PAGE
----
Cumulative radiation exposure from medical imaging and associated lifetime cancer risk in children with osteogenesis imperfecta

Research output: Contribution to journalArticlepeer-review

Authors

  • Amy Thorby-Lister
  • Wolfgang Hoegler
  • Kirsten Hodgson
  • Nicola Crabtree
  • Suma Uday
  • And 3 others
  • Peter Nightingale
  • Nick Shaw
  • Vrinda Saraff

Colleges, School and Institutes

External organisations

  • University Hospital Birmingham
  • Birmingham Women's and Children's Hospital

Abstract

Objectives: To estimate the cumulative effective dose of radiation (E) and additional lifetime attributable risk (LAR) of cancer from ionizing radiation in children with osteogenesis imperfecta (OI), who require frequent imaging for fractures and bone densitometry (DXA) surveillance. Also, to evaluate the pattern of long bone fractures.

Methods: We reviewed all imaging (x-rays, DXA and computed tomography [CT]) conducted in a cohort of children with OI with a minimum observation period of 5 years. For each image, E was estimated using age-dependent local data, and LAR of cancer was extrapolated. LAR and fracture data were compared among children with mild, moderate and severe OI. LAR was allocated to cancer risk categories, and the moderate risk group (1 in 1000 to 1 in 100) was evaluated further.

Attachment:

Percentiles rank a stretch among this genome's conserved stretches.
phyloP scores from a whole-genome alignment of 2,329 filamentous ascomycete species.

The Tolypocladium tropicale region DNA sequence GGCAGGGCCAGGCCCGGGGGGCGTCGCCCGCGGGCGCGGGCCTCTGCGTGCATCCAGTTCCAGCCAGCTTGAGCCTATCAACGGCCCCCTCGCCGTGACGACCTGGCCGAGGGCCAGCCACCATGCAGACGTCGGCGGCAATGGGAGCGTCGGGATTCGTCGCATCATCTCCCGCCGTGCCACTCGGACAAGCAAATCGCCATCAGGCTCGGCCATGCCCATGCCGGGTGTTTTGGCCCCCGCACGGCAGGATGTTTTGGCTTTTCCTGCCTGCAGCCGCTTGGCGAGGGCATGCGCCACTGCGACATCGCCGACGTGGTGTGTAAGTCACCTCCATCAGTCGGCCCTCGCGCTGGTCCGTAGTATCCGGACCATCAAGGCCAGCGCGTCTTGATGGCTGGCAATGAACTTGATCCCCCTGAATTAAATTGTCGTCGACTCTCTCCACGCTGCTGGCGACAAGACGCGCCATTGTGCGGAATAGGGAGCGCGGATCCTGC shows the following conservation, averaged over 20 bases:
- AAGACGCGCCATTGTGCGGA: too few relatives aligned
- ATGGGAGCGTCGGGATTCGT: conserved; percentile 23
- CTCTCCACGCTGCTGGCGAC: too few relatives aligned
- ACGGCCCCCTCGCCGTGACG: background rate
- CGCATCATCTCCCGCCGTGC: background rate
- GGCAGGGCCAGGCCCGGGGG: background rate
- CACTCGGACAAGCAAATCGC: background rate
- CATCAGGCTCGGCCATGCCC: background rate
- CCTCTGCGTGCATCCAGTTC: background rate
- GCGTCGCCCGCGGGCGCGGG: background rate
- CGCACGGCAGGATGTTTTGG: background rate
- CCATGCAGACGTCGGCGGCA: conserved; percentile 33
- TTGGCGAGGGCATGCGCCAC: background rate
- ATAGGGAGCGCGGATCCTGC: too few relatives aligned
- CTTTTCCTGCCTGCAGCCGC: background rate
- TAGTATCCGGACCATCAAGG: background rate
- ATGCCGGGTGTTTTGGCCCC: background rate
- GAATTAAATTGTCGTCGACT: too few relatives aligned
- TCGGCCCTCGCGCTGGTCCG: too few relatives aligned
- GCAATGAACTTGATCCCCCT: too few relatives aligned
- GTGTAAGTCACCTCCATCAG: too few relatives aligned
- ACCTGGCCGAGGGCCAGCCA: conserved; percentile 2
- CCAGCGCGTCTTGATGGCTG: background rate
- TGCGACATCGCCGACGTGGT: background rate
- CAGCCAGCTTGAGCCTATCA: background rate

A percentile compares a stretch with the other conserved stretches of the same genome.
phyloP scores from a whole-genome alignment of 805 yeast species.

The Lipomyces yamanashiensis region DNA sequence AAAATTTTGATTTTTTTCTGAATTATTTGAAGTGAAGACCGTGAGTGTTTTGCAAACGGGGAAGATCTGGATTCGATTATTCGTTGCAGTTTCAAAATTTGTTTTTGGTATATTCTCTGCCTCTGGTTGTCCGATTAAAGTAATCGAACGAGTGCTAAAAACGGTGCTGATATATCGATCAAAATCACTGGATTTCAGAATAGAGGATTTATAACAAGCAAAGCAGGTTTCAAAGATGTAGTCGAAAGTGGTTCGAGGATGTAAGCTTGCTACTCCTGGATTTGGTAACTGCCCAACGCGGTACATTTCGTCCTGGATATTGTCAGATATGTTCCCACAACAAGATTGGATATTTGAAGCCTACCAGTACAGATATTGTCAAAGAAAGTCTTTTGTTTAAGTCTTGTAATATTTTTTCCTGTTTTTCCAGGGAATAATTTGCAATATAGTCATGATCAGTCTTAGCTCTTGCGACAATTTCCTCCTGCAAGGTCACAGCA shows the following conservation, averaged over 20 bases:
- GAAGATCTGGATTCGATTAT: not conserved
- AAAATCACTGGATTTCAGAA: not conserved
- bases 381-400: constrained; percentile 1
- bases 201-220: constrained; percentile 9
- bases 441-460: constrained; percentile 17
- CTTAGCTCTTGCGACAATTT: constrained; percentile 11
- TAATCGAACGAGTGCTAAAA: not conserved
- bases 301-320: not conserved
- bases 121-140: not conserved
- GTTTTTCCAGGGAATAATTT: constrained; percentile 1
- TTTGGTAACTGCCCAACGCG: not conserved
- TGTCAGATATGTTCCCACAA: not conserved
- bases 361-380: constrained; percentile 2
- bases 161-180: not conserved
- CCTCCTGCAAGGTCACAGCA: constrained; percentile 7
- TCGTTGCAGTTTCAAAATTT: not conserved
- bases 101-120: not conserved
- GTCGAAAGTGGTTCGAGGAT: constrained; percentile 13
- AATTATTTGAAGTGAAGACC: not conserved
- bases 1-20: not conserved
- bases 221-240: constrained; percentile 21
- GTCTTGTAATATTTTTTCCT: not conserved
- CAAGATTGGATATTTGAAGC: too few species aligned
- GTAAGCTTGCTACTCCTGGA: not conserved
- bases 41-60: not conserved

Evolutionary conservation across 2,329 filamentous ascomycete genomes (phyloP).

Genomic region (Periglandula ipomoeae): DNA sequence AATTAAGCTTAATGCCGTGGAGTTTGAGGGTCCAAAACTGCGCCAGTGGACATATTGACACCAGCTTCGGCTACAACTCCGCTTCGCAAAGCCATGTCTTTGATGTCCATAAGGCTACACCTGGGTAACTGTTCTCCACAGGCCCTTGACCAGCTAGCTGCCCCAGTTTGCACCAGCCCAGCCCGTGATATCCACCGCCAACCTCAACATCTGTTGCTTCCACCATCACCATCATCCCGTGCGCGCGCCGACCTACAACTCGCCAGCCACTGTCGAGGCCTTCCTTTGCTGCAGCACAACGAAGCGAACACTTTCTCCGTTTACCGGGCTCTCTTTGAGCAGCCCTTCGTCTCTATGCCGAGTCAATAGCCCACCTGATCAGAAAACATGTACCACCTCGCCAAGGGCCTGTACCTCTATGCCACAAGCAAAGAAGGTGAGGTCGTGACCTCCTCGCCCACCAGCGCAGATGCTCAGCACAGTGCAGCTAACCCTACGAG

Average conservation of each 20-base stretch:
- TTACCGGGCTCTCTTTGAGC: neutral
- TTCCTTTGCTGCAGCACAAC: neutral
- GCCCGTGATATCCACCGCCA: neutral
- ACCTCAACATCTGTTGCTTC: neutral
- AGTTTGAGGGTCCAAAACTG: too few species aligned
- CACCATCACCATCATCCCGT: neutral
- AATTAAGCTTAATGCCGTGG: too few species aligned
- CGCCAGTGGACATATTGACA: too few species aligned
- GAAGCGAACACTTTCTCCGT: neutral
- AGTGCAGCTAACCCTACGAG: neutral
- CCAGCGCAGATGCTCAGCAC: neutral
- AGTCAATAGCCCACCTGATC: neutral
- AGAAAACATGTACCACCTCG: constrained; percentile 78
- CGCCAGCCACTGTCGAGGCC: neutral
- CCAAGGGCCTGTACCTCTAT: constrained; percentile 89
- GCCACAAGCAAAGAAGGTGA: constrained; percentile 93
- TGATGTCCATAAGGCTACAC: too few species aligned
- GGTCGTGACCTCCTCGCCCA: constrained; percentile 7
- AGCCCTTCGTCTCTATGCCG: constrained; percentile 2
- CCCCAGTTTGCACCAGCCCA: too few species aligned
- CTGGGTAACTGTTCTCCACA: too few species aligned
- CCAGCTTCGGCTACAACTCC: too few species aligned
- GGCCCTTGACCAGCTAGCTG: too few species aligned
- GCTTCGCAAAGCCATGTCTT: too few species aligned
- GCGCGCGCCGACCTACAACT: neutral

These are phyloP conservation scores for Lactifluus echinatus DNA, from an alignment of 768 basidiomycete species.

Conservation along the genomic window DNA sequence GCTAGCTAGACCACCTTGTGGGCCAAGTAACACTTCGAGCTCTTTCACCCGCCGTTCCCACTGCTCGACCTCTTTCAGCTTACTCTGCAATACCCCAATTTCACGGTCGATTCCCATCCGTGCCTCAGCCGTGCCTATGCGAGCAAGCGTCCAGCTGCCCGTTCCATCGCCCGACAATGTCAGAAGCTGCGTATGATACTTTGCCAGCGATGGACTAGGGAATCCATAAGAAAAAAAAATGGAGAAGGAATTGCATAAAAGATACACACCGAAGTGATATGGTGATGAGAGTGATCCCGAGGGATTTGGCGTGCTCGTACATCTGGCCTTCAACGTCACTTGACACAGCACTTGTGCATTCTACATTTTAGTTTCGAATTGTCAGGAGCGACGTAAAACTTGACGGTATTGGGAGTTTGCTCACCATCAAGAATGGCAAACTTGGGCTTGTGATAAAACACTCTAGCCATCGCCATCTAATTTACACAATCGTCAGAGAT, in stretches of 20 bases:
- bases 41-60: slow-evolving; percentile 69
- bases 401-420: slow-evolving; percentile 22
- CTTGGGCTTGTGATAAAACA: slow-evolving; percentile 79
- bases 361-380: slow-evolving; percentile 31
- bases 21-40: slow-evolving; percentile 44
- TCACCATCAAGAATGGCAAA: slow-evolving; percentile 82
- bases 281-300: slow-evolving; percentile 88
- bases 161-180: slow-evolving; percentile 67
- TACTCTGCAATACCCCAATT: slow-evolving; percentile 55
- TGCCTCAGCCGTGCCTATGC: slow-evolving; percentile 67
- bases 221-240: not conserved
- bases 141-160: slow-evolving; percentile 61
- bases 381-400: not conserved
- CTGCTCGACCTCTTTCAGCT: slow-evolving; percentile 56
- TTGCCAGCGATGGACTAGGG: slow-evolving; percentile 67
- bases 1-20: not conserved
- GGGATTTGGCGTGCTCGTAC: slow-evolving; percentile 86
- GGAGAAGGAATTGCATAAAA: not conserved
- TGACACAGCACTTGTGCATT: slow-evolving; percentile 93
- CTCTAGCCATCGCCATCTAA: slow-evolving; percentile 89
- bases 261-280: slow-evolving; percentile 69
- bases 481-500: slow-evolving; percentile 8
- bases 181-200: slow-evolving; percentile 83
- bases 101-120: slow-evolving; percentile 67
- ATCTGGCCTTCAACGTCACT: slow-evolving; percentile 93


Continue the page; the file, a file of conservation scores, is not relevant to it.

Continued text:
Results: Results from 106 children with OI (50% females, 5747 images) are presented, with a median (range) observation period of 11.7 (5.2–15.6) years. CT accounted for 0.8% of total imaging procedures but contributed to 66% of total E. The overall LAR of cancer was minimal, averaging an additional 8.8 cases per 100,000 exposed patients (0.8–403). LAR was significantly lower in children with mild OI compared to those with moderate (p = 0.006) and severe OI (p = 0.001). All patients with a moderate LAR of cancer (n = 8) had undergone CT scans and 88% had scoliosis or vertebral fractures. The cohort experienced 412 long bone fractures, with the most common site being the femur (26.5%). OI severity correlated positively with long bone fracture rates (p < 0.001).

Conclusions: When compared to baseline LAR of cancer (50%) the additional cancer risk from ionizing radiation imaging in our paediatric OI cohort was small (0.0088%). To reduce additional cancer risk, we recommend replacing spinal x-rays with vertebral fracture assessments on DXA and exercising caution with CT imaging.

Details

Original languageEnglish
Pages (from-to)252-256
Number of pages5
JournalBone
Volume114
Early online date27 Jun 2018
Publication statusPublished - 1 Sep 2019

Keywords

  • Osteogenesis imperfecta, cumulative radiation exposure, lifetime cancer risk, x-rays, fractures

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